Reuters and Bloomberg are reporting that the Chair and the Ranking Member of the Senate Banking Committee have agreed on the outline of a plan to wind down Fannie Mae and Freddie Mac.  Senators Tim Johnson (D-SD) and Mike Crapo (R-ID) said the bill would build on a bill submitted earlier by Senators Bob Corker (R-TN) and Mark Warner (D-VA).

Details of the new agreement will be announced soon Johnson and Crapo said, in the meantime Reuters is reporting that the bill would provide for gradually phasing out the two government sponsored enterprises (GSEs), replacing them with a new government insurer, the Federal Mortgage Insurance Corporation.  The new guarantee would be funded by a user fee like the existing guarantee issued by the GSEs. 

Unlike that guarantee, however, the new one would require investors to cover at least the first 10 percent of any mortgage loss.  The government would step in only after private funds were exhausted.  This guarantee would help insure the continuation of a long term fixed-rate single-family mortgage market.

Reuters said the bill would require strict underwriting guidelines including a minimum 5 percent downpayment except for first-time homebuyers.  The larger downpayment requirement (the minimum is now 3.5 percent) would be phased in over time.  The bill is also said to eliminate affordable housing goals, providing funds instead to ensure available and affordable housing for both buyers and renters.

The bill would also set up a jointly owned cooperative for small lenders.  It would provide a cash window to fund eligible loans and allow community banks and others to retain servicing rights on the mortgages they originate. 

The two Banking Committee leaders had announced their intention of jointly producing a bipartisan bill last summer and again in early February.  Bloomberg said that the two had been under increasing pressure to introduce a bill in time to push it through the Senate this year.  If passed by the Senate the bill will need to conform to the wishes of the House Financial Services Committee which has held many hearings on housing finance reform.  Republican members of the committee have submitted at least eight bills of their own dealing with various aspects of the subject.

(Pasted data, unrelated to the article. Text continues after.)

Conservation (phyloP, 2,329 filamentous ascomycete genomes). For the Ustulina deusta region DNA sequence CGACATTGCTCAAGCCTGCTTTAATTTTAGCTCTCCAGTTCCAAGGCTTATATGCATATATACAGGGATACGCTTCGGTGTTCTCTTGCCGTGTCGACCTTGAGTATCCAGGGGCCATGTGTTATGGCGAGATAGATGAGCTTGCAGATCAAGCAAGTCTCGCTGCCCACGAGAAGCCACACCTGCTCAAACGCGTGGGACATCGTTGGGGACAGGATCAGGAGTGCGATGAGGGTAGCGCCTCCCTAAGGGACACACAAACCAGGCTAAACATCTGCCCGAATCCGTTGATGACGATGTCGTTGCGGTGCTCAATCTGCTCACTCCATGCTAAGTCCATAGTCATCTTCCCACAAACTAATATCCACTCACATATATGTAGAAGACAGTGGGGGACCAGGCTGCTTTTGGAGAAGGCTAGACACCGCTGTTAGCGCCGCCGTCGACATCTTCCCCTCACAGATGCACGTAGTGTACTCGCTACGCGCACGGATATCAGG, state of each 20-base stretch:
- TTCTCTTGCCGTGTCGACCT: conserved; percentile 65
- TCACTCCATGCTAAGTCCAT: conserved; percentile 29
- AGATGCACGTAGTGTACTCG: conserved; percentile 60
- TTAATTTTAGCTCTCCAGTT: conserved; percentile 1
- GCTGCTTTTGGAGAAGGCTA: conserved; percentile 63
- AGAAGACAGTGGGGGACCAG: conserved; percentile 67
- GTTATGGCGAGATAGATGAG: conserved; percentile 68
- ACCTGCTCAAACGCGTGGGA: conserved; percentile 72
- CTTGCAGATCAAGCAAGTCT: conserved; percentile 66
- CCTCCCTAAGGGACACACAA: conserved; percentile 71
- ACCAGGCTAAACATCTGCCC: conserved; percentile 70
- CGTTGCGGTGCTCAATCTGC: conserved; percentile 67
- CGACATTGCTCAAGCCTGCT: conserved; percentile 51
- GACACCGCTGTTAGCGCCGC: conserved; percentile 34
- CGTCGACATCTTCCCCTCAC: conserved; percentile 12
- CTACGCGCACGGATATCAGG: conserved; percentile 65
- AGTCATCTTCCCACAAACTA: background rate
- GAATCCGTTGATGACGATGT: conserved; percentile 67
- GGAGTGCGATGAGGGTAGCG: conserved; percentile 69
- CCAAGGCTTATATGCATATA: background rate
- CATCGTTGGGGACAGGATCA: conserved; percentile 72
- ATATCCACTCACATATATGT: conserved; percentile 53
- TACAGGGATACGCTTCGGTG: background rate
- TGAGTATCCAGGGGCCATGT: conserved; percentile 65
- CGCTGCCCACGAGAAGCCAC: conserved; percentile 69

In a statement Johnson said, "There is near unanimous agreement that our current housing finance system is not sustainable in the long-term and reform is necessary to help strengthen and stabilize the economy.  This bipartisan effort will provide the market the certainty it needs, while preserving fair and affordable housing throughout the country."

“This announcement reinforces the immediate need to address GSE reform in a substantive, transparent way," said MBA President and CEO, David Stevens.  "Chairman Johnson and Ranking Member Crapo are to be commended for coming together in a bi-partisan fashion and advancing a comprehensive solution to improve the function of the secondary mortgage market in a way that engages private capital and reduces risk for taxpayers.  MBA looks forward to continuing to work with members of the Senate Banking Committee as well as other policymakers and stakeholders to create a system that allows for a vibrant and liquid residential and multifamily mortgage market."